Feeling a little bloated?

Many stock markets finish 2016 close to all-time highs. Where now – will the Fed to burst the bubble?
Britain is quite adventurous when it comes to eating and drinking, at least according to Waitrose. In its food trend predictions for 2017, Waitrose expects us to be drinking more ‘alternative’ waters based on demand last year for birch, bamboo and cactus water. It expects watermelon juice will be big in 2017. Indeed, the singer Beyonce has invested in a company which makes watermelon juice. Another fashionable trend Waitrose expects in 2017 is the use of charcoal in food after chef Heston Blumenthal launched a charcoal bagel in 2016. Charcoal has many medicinal properties and is eaten to help relieve bloating, heartburn or stomach upset. This should not be confused with charcoal briquettes which are used for barbequing and are definitely not to be eaten!

Talking of bloating, a number of the world’s stock markets finished 2016 at all-time highs. What are the likely trends for 2017? Well, US interest rates are trending up as are inflation expectations which is not good news for bonds. In the US, the trend is Trump tweeting, but after all the election campaign hype will he be able to deliver? When it comes to voters in the USA and UK, the trend has clearly been ‘anti-establishment’. EU leaders must be praying that this trend does not gain momentum in 2017 with key elections ahead in the Netherlands, France and Germany.

What have we been watching?

UK and US equity markets continued to hover around record highs as investors continued to weigh the outlook for global growth and inflation in 2017. A string of positive industry surveys with management teams across the major economies has helped.


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In the UK, Next, regarded by many as a ‘bell weather’ for high street clothing sales, dashed hopes of a recovery after a ‘difficult’ winter season. Rising import costs mean that 2017 could be worse still, the company warned. While the outlook for clothing retailers is challenging, UK car dealers appear happier. UK car sales hit an all-time of 2.7 million in 2016, no doubt reflecting low interest rates and cheap financing deals. This was borne out by unsecured lending data for November which revealed the largest monthly increase since March 2005. The UK service sector also looks in good health growing at its fastest pace for 17 months in December. Activity in UK manufacturing hit a 30-month high with the sector benefiting from Sterling’s weakness.

Sterling is right back in focus this morning after PM Theresa May’s comments in an interview on Sunday suggesting that the UK will leave the single market. Sterling has dipped below $1.22. All such comments ahead of the triggering of Article 50 and the start of formal negotiations should however be treated with a degree of caution.


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In Europe, the composite manufacturing sector data for December came in at its best level since 2011, while the annual rate of inflation for the Eurozone was confirmed at 1.1%, the highest reading since September 2013.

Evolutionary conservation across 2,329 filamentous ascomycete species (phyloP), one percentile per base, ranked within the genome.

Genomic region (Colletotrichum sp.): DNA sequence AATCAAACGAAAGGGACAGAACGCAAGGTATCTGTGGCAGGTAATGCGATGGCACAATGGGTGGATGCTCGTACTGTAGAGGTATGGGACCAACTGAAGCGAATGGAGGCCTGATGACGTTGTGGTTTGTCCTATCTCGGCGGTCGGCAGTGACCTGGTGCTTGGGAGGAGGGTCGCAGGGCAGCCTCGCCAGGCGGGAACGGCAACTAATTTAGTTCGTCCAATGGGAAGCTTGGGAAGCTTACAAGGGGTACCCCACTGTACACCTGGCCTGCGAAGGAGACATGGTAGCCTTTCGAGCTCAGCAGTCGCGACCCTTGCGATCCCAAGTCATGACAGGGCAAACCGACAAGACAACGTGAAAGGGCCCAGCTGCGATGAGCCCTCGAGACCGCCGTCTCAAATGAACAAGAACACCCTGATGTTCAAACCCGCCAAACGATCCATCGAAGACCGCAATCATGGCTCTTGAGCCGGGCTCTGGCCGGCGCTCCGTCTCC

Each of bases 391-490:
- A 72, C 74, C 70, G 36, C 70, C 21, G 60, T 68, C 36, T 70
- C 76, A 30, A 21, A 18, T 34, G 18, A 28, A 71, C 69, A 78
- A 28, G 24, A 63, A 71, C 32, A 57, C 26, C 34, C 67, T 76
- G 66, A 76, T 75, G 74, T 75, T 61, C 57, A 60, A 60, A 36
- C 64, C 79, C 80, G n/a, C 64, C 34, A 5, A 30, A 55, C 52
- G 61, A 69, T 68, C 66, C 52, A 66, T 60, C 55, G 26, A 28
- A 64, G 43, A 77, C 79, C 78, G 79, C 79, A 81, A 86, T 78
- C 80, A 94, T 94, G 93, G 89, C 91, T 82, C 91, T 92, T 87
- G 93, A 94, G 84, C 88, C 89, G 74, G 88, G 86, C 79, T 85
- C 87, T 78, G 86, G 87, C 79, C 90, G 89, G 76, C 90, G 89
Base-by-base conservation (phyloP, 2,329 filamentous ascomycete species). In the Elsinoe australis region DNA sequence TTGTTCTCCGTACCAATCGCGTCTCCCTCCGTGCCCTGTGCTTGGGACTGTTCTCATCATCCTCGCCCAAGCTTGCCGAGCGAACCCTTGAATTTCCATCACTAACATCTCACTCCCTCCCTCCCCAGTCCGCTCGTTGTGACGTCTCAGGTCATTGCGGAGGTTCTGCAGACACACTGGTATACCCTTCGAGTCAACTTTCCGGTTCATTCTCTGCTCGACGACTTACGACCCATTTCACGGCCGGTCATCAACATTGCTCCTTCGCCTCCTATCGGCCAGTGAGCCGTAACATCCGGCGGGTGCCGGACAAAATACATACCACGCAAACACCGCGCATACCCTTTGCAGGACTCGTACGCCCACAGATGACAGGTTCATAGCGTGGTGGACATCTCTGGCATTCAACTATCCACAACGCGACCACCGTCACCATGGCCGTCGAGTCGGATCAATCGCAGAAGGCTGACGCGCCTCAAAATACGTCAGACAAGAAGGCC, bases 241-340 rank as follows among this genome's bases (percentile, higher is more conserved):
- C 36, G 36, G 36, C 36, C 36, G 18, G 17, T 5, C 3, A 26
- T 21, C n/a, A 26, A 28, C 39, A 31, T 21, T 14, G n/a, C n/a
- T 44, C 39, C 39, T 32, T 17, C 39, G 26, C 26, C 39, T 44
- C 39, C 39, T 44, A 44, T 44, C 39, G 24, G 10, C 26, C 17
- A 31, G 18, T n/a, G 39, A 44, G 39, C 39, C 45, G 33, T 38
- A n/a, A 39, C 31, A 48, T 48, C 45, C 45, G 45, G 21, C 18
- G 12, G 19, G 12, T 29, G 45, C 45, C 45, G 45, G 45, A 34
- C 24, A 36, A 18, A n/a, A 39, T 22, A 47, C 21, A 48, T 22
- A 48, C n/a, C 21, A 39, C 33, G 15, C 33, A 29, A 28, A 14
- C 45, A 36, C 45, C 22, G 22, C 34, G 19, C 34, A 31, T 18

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In the USA, the Trump administration is already appearing to have an impact on US companies. Ford announced the cancellation of a new $1.6bn car plant in Mexico with $700m going instead into their Michigan plant. Donald Trump has also criticised General Motors, threatening them with a ‘big border tax’ on cars shipped from overseas. Expect a lot more of this intervention in the months ahead with the repeal of Obamacare likely to be top of Donald Trump’s list. Markets will be watching his first news conference on Wednesday with great interest.

US ISM manufacturing activity remained strong, supported by healthy new orders. Minutes from the last Fed meeting suggest that many officials of the central bank feel it could be forced to lift interest rates higher than expected if Congress passes Donald Trump’s proposed economy boosting tax cuts. However, like investors, the US Fed said it ‘was too early to know what changes in these policies would be implemented and how such changes might affect the economic outlook’. The growth in US jobs was slightly behind expectations but significantly hourly pay jumped 2.9% suggesting US companies are having to lift wages to attract and keep workers.


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China’s PMI hit a 17-month high in December, echoing the improvement in manufacturing. The Chinese renminbi performed strongly from a record low against the US Dollar amid talk that Beijing would impose fresh measures to restrict capital outflows from the country.


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Oil remained around $57 as rumours circulated that Saudi Arabia was signalling further cuts to output in February.


Finally, while markets have been warming to the prospect of the Trump administration, spare a thought for Mexico. The country’s central bank has had to take action to protect the peso, which hit a record low against the US Dollar last week. The Ford factory news has not done Mexico any favours!


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